(9)

of the event ARGS(h) given the evidence EW .7 Note that degrees of support are undefined for ≡ ⊥. Again, we will use the more convenient short form dsp(h) whenever possible. Example 9. Consider again the judicial problem of Example 3 and its discussion in Example 6. From the given marginal probabilities and the independence assumption we obtain P ({s0 }) = (1 − p1 )(1 − p2 ), P ({s1 }) = (1 − p1 )p2 , P ({s2 }) = p1 (1 − p2 ), P ({s3 }) = p1 p2 by multiplication. This leads then to dsp(hyp) =

P ({s3 }) p 1 p2 = , P ({s0 , s3 }) p1 p2 + (1 − p1 )(1 − p2 )

which is exactly the same result as the one derived from original formulation of the problem in [118]. Similarly, we obtain dsp(¬hyp) =

P ({s0 }) (1 − p1 )(1 − p2 ) = , P ({s0 , s3 }) p1 p2 + (1 − p1 )(1 − p2 )

for the negative hypothesis ¬hyp, which means that dsp(hyp) and dsp(¬hyp) are additive in this particular situation. This is a consequence of the absence of neutral scenarios. At this point, it is important to notice that dsp(h) defines an ordinary probability measure in the classical sense of Kolmogorov, for which the probabilities of complementary events ARGS(h) and EW \ARGS(h) add up to 1. Nevertheless, with respect to complementary hypotheses h and ¬h, for which the sets ARGS(h) and ARGS(¬h) are not necessarily complementary with respect to EW (as shown in Fig. 8), we obtain non-additive (or sub-additive) degrees of support, for which the inequality dsp(h) + dsp(¬h) 1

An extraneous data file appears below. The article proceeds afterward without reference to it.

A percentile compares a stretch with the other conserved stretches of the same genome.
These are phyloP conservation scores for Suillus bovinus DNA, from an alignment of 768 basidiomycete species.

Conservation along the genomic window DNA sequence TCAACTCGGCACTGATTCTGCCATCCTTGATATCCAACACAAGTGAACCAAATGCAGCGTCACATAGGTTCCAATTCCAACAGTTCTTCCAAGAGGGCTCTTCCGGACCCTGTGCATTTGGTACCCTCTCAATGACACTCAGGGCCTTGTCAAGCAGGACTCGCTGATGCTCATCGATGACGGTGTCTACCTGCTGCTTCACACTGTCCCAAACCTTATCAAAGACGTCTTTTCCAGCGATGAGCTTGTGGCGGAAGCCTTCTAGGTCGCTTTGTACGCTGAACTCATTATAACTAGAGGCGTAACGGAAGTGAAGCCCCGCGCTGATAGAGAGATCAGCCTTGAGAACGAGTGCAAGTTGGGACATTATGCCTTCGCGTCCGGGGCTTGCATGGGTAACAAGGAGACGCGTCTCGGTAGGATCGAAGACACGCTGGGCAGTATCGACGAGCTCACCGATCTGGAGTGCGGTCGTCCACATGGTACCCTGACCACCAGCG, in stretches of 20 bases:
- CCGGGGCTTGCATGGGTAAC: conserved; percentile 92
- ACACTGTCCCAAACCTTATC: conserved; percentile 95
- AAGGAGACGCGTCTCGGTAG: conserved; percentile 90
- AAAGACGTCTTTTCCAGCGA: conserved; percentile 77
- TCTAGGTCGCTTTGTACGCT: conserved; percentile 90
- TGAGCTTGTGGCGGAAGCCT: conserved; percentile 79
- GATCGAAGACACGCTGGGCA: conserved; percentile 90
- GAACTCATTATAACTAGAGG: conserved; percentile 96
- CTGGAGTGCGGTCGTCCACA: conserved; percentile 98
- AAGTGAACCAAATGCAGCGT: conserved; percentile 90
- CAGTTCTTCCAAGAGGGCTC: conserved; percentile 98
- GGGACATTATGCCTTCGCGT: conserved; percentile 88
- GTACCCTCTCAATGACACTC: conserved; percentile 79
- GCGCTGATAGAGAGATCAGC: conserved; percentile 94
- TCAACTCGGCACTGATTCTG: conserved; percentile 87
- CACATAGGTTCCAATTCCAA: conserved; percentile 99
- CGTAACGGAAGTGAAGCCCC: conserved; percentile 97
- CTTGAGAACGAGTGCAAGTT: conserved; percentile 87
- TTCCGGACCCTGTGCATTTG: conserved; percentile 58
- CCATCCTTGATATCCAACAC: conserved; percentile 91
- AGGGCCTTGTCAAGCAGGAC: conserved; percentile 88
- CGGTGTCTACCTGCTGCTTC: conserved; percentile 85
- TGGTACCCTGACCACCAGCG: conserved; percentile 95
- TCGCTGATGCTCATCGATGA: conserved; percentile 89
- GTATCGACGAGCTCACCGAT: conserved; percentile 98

(10)

7 Using the alternative set of arguments Args(h) (see previous footnote), we could also define degrees of support by dsp (h) = P (Args(h)) = A P (Args(h))−P (Args(⊥)) . Since both definitions are mathematically equivalent, the choice between Args(h) and ARGS(h) remains a matter of taste. 1−P (Args(⊥))

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Fig. 9. The opinion induced by degrees of support and possibility.

holds. Degrees of support should therefore be understood as non-additive posterior probabilities of logical deducibility. Except for ≡ ⊥, they are well-defined for all possible hypotheses h ∈ LV , that is even in cases in which the prior probability measure P does not cover all variables. This increased flexibility is an important advantage over traditional probabilistic reasoning, which presupposes the existence of a complete probability measure over all variables. Instead of considering the degree of support of the complementary hypothesis ¬h, it is often more convenient to look at so-called degrees of possibility of h. They are usually defined in terms of degree of support, namely by dpsA (h) = 1 − dspA (¬h).

(11)

Intuitively, the degree of possibility is thus a measure of the absence of counter-arguments. Together with the degree of support, a hypothesis is finally judged by a pair of values dsp(h) and dps(h), for which dsp(h) dps(h) always holds. Or we may look at it as the corresponding interval [dsp(h), dps(h)] ⊆ [0, 1] of length dig(h) = dps(¬h) − dsp(¬h),